Dragoons in the Thirty Years War were in their infancy. The principle was for infantry that was mounted so they could be more mobile, but which would still dismount to perform their normal foot duties. The first official French dragoons were introduced with the reforms of 1635, which was the same year that France finally became fully involved in the Thirty Years War, although the concept of the dragoon dated back many years previously.
Since dragoons were mounted infantry, when they dismounted they would look like, well, infantry. Sometimes shoes and stockings would be replaced by boots, and helmets were a bit more common than in ordinary infantry regiments, as were buff coats and other cavalry items, but for the most part it would be impossible to distinguish between dragoon and infantryman when both had their feet on the ground. So what we would expect from this set is more or less ordinary infantry, which is sort of what we get. The clothing is all authentic, with the usual range of coats, breeches and stockings, although we were a little surprised that more were not wearing boots instead. One man wears half armour of helmet, breastplate and tassets, which would have been more unusual by this later stage in the war.
The armoured man and one other are pikemen, and strange though it sounds some dragoons were indeed pikemen, with full pike at the ready. The majority however would have been musketeers, so it is right that most here carry this weapon. Dragoons were not issued pistols, which were a cavalry weapon and so not felt appropriate. Pistols were often carried by officers, but we were surprised to find no less than four of the twelve poses here carrying at least one. Two certainly look like officers, but for some reason the drummer has one too, and the figure in the middle row has two, looking more like a 19th century American gunslinger than a 17th century musketeer. This figure also has another peculiarity - a trumpet carried on his back. Dragoons were organised and equipped as infantry, so they had drummers rather than the cornets of the cavalry, so this is wrong here. Finally yet another officer holds a halberd, but this has a very short pole and he holds it in mid-air as if to compensate. Whether this is a problem with the plastic not reaching all parts of the mould (as happens elsewhere in this set) or an aberration of the designer we do not know, but it looks silly and is wrong.
The poses range from reasonable to rather absurd. We have already criticised the two-pistol gunslinger shooting behind him as he walks, and the plethora of pistols in general. Why a drummer would have a pistol we do not know, and why is he waving it in the air? The two pikemen in the middle row are not great either. The first is holding his at its maximum length as he holds it at the bottom, but holds it over his head and is leaning forward. This is not impossible, but clearly is not the easiest way to use a long, heavy pike. The other holds his to the side, which is OK, but we would have preferred some standard pike drill positions instead. The musketeers are about the best of the bunch here.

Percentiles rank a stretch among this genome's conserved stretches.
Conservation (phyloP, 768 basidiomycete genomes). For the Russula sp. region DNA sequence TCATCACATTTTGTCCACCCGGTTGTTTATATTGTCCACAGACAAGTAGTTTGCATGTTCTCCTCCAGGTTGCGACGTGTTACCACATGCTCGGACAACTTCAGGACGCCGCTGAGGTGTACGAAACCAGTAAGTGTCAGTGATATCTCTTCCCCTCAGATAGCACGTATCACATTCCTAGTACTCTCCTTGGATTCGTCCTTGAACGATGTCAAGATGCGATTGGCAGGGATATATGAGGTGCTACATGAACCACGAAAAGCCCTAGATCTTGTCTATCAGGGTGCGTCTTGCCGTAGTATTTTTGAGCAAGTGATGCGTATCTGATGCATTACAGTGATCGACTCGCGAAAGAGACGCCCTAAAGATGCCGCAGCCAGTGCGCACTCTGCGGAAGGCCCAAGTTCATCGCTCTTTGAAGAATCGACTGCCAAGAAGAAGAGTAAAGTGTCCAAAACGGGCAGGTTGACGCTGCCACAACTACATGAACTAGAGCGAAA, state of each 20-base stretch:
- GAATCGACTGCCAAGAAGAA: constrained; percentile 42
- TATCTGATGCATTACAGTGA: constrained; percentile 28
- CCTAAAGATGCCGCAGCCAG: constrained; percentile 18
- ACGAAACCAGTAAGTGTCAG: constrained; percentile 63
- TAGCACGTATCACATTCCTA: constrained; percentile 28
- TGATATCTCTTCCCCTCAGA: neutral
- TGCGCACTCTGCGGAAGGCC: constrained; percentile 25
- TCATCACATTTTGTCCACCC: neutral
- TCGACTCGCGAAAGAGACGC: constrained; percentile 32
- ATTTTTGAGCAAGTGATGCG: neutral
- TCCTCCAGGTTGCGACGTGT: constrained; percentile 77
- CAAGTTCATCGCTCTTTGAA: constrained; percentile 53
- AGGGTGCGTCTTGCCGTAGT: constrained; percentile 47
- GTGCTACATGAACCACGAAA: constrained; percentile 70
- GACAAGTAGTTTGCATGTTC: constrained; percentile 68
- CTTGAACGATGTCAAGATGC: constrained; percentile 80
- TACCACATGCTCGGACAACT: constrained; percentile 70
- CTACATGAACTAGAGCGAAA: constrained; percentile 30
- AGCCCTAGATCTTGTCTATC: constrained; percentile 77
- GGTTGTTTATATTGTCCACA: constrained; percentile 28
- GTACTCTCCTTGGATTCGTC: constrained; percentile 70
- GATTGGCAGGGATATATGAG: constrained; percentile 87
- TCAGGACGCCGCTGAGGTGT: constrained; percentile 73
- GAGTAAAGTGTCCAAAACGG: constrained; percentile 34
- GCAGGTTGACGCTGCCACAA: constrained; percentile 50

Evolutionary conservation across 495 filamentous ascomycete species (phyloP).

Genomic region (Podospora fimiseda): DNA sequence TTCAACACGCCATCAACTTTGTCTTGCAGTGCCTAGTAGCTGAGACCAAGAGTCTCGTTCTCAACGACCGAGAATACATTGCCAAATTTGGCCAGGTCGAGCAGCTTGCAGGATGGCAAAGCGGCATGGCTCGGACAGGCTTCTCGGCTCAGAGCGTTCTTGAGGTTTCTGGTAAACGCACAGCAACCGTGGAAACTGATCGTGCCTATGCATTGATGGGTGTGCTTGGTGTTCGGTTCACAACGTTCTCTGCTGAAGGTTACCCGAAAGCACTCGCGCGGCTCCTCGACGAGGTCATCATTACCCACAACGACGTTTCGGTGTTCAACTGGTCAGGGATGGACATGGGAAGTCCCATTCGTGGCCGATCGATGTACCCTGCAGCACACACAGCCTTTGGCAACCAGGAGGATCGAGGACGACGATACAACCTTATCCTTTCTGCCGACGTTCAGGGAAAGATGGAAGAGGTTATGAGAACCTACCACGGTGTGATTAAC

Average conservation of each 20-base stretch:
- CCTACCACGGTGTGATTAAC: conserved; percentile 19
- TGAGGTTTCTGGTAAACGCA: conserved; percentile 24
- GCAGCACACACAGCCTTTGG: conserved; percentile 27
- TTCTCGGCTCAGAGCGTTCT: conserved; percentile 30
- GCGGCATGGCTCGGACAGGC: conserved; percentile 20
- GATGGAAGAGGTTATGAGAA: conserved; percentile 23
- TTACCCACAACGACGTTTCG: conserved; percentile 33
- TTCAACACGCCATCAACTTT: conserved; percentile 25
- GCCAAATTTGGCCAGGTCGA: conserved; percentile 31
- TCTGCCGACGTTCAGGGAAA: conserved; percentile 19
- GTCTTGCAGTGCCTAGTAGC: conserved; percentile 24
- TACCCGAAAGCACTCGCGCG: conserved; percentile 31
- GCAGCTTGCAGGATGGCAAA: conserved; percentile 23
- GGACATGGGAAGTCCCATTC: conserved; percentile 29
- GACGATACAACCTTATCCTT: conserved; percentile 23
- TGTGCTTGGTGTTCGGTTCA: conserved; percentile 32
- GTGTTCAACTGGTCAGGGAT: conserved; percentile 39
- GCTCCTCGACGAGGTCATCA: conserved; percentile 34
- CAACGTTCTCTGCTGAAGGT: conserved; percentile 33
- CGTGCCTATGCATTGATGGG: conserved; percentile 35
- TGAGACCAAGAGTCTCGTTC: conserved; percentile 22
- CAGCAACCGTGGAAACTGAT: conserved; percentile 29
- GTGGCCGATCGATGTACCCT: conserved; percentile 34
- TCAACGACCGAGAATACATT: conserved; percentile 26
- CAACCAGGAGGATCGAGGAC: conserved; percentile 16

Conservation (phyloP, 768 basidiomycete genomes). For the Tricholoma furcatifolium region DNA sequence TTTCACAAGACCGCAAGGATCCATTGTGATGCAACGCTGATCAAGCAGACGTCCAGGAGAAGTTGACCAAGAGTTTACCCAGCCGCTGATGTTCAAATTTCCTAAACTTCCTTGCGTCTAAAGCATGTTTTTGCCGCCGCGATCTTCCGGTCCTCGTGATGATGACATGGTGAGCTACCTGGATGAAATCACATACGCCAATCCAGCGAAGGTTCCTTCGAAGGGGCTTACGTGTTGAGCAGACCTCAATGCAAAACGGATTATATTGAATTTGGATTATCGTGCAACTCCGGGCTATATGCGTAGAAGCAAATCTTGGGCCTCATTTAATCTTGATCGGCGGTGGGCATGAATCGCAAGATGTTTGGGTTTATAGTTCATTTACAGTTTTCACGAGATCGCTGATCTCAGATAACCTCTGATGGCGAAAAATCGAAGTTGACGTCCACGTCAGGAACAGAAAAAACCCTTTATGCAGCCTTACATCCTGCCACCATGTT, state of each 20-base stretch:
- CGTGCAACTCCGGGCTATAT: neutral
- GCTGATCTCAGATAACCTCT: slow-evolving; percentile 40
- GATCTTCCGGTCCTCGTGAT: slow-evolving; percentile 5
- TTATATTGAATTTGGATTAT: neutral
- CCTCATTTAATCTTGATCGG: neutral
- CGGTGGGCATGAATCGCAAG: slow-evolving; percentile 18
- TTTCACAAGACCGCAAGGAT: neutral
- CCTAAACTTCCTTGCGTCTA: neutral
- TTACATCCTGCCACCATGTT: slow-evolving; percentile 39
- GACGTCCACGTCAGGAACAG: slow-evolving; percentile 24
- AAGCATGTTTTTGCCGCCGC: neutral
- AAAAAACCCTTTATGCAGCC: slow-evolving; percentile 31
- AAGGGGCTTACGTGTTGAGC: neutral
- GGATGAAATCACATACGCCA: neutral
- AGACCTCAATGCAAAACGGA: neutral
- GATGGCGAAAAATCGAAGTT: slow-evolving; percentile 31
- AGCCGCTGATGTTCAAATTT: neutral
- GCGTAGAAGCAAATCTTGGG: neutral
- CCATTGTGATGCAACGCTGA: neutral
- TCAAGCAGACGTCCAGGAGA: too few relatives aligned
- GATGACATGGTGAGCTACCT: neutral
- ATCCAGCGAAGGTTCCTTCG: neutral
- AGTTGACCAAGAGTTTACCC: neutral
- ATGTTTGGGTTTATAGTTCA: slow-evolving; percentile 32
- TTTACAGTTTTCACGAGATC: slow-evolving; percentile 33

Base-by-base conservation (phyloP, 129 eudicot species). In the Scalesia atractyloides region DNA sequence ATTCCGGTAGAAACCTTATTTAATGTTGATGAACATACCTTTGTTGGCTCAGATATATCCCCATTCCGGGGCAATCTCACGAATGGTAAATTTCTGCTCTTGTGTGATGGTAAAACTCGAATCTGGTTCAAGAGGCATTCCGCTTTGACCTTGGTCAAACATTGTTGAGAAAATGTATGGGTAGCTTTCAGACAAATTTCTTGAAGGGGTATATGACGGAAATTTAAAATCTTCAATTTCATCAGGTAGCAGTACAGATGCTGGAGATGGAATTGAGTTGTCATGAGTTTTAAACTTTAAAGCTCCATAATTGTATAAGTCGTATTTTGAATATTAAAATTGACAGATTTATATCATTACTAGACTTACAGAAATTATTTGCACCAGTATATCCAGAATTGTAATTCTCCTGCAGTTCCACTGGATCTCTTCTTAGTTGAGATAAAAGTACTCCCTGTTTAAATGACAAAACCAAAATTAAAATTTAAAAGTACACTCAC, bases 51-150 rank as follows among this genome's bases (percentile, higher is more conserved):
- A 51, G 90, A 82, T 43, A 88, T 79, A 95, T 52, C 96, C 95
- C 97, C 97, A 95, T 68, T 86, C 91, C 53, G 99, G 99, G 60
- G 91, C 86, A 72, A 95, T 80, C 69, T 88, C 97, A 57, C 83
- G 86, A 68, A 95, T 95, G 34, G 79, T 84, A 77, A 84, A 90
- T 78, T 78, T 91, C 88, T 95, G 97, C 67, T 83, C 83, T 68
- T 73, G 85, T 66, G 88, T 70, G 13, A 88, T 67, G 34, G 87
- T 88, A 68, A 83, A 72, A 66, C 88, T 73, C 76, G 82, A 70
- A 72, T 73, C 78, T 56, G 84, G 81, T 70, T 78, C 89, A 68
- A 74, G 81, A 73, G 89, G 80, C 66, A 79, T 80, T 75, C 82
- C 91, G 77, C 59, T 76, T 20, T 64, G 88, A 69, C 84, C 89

Where to start with the sculpting? Well, it is the usual pretty crude style we have come to expect from Mars. Hands are the usual mess, and the faces are not good either. Although there is no very fine detail here, what there is is fairly basic and sometimes quite messy. Many of the hats have one brim turned up, and to avoid having a bit of extra plastic between crown and this brim the sculptor has made the brim extend half way across the crown, which looks a great deal worse. Although the figures are quite light on flash, the poses are been portrayed in quite an awkward fashion, and then of course there are the pikes. Look at the image of the sprue, and at the bottom you will see a slab of plastic with some lines lightly engraved on it. Those are your pikes. Regular readers will have heard this before, because these are the same pikes Mars includes in many of its sets, but for anyone unfamiliar with this, the pikes are extremely hard to remove from what is laughingly called the sprue - indeed you might feel that you are being asked to sculpt the poles yourself from virgin plastic, because that is basically what has to happen. We tried this once when this item first came out, and quickly decided life was too short to waste on such an exercise. If you do manage to extract a decent pike, or substitute one from a really good set like that from Zvezda, then you will still have the problem of attaching it to the pikeman. The armoured man is not too bad, although the basic cupped hand hardly convinces that it is actually gripping it, but the second pikeman has absolutely no means of holding the pike, so you will have to trim or drill to make it work.
There really is nothing here to mark these men out as dragoons rather than ordinary infantry, and attempts to do so by adding far too many pistols simply make the set less authentic. As another set of late Thirty Years War infantry it has some worth, although we thought having a man standing holding the horses would have been a useful pose for a dragoon set. Instead we get some decent and some quite weird poses, all of which are poorly sculpted. Flash is occasional although in some places the mould has not been filled properly, so for example the last figure in the bottom row is supposed to be holding a sword in his right hand, but actually holds some short, very thick and shapeless stick. The general impression is not good, and the closer you look the worse it gets.